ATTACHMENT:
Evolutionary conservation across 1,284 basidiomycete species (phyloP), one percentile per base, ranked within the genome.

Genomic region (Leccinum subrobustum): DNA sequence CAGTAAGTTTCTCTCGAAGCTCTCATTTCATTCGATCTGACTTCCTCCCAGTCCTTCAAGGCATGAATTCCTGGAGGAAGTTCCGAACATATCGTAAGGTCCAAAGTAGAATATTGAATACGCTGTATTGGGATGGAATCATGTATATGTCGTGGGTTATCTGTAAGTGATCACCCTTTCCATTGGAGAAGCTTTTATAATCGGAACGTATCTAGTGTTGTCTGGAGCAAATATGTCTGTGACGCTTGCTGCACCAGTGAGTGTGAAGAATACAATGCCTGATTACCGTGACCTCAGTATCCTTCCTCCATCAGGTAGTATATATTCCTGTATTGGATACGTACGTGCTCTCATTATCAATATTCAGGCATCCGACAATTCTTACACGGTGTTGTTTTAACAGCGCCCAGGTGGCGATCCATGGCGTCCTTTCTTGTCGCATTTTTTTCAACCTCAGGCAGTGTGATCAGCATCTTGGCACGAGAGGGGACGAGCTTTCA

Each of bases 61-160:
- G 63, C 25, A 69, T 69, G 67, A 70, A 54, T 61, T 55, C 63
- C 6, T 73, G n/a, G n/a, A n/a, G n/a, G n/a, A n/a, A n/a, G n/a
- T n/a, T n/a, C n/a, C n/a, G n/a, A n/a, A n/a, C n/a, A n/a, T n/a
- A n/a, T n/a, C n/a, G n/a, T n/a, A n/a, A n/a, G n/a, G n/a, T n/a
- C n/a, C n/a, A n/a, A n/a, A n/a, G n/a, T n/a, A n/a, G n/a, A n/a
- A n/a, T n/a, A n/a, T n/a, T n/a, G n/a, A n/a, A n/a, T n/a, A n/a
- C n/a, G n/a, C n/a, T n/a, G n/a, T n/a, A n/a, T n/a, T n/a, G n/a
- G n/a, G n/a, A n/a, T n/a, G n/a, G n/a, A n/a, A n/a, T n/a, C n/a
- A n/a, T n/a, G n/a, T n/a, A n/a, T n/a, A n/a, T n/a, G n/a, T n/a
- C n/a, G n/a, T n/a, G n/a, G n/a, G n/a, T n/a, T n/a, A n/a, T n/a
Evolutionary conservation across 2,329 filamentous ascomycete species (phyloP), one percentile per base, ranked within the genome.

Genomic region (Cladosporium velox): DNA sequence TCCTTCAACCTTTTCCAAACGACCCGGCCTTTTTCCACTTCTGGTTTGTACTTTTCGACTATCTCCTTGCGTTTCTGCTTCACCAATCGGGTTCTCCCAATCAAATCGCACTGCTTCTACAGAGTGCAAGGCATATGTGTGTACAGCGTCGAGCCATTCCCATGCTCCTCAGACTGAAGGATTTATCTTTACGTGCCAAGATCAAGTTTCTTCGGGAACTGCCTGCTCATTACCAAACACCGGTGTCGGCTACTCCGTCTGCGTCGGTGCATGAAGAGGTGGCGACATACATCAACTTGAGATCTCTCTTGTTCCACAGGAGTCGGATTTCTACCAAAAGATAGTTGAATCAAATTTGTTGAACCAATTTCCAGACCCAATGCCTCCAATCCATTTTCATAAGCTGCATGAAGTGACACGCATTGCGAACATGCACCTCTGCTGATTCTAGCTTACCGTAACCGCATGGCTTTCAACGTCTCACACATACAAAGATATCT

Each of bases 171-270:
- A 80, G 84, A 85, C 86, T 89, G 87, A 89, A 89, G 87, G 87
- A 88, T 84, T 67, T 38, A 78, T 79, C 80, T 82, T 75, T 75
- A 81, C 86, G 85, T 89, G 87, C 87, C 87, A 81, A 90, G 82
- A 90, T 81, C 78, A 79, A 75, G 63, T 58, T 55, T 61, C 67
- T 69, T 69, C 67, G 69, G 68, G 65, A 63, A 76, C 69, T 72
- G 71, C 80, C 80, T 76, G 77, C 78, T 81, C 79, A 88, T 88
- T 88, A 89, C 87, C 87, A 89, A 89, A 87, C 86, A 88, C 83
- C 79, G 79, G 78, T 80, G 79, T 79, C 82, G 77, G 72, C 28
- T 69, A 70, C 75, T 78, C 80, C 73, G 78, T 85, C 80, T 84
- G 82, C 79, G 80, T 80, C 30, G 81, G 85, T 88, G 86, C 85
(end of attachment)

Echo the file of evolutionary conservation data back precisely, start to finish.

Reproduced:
Evolutionary conservation across 1,284 basidiomycete species (phyloP), one percentile per base, ranked within the genome.

Genomic region (Leccinum subrobustum): DNA sequence CAGTAAGTTTCTCTCGAAGCTCTCATTTCATTCGATCTGACTTCCTCCCAGTCCTTCAAGGCATGAATTCCTGGAGGAAGTTCCGAACATATCGTAAGGTCCAAAGTAGAATATTGAATACGCTGTATTGGGATGGAATCATGTATATGTCGTGGGTTATCTGTAAGTGATCACCCTTTCCATTGGAGAAGCTTTTATAATCGGAACGTATCTAGTGTTGTCTGGAGCAAATATGTCTGTGACGCTTGCTGCACCAGTGAGTGTGAAGAATACAATGCCTGATTACCGTGACCTCAGTATCCTTCCTCCATCAGGTAGTATATATTCCTGTATTGGATACGTACGTGCTCTCATTATCAATATTCAGGCATCCGACAATTCTTACACGGTGTTGTTTTAACAGCGCCCAGGTGGCGATCCATGGCGTCCTTTCTTGTCGCATTTTTTTCAACCTCAGGCAGTGTGATCAGCATCTTGGCACGAGAGGGGACGAGCTTTCA

Each of bases 61-160:
- G 63, C 25, A 69, T 69, G 67, A 70, A 54, T 61, T 55, C 63
- C 6, T 73, G n/a, G n/a, A n/a, G n/a, G n/a, A n/a, A n/a, G n/a
- T n/a, T n/a, C n/a, C n/a, G n/a, A n/a, A n/a, C n/a, A n/a, T n/a
- A n/a, T n/a, C n/a, G n/a, T n/a, A n/a, A n/a, G n/a, G n/a, T n/a
- C n/a, C n/a, A n/a, A n/a, A n/a, G n/a, T n/a, A n/a, G n/a, A n/a
- A n/a, T n/a, A n/a, T n/a, T n/a, G n/a, A n/a, A n/a, T n/a, A n/a
- C n/a, G n/a, C n/a, T n/a, G n/a, T n/a, A n/a, T n/a, T n/a, G n/a
- G n/a, G n/a, A n/a, T n/a, G n/a, G n/a, A n/a, A n/a, T n/a, C n/a
- A n/a, T n/a, G n/a, T n/a, A n/a, T n/a, A n/a, T n/a, G n/a, T n/a
- C n/a, G n/a, T n/a, G n/a, G n/a, G n/a, T n/a, T n/a, A n/a, T n/a
Evolutionary conservation across 2,329 filamentous ascomycete species (phyloP), one percentile per base, ranked within the genome.

Genomic region (Cladosporium velox): DNA sequence TCCTTCAACCTTTTCCAAACGACCCGGCCTTTTTCCACTTCTGGTTTGTACTTTTCGACTATCTCCTTGCGTTTCTGCTTCACCAATCGGGTTCTCCCAATCAAATCGCACTGCTTCTACAGAGTGCAAGGCATATGTGTGTACAGCGTCGAGCCATTCCCATGCTCCTCAGACTGAAGGATTTATCTTTACGTGCCAAGATCAAGTTTCTTCGGGAACTGCCTGCTCATTACCAAACACCGGTGTCGGCTACTCCGTCTGCGTCGGTGCATGAAGAGGTGGCGACATACATCAACTTGAGATCTCTCTTGTTCCACAGGAGTCGGATTTCTACCAAAAGATAGTTGAATCAAATTTGTTGAACCAATTTCCAGACCCAATGCCTCCAATCCATTTTCATAAGCTGCATGAAGTGACACGCATTGCGAACATGCACCTCTGCTGATTCTAGCTTACCGTAACCGCATGGCTTTCAACGTCTCACACATACAAAGATATCT

Each of bases 171-270:
- A 80, G 84, A 85, C 86, T 89, G 87, A 89, A 89, G 87, G 87
- A 88, T 84, T 67, T 38, A 78, T 79, C 80, T 82, T 75, T 75
- A 81, C 86, G 85, T 89, G 87, C 87, C 87, A 81, A 90, G 82
- A 90, T 81, C 78, A 79, A 75, G 63, T 58, T 55, T 61, C 67
- T 69, T 69, C 67, G 69, G 68, G 65, A 63, A 76, C 69, T 72
- G 71, C 80, C 80, T 76, G 77, C 78, T 81, C 79, A 88, T 88
- T 88, A 89, C 87, C 87, A 89, A 89, A 87, C 86, A 88, C 83
- C 79, G 79, G 78, T 80, G 79, T 79, C 82, G 77, G 72, C 28
- T 69, A 70, C 75, T 78, C 80, C 73, G 78, T 85, C 80, T 84
- G 82, C 79, G 80, T 80, C 30, G 81, G 85, T 88, G 86, C 85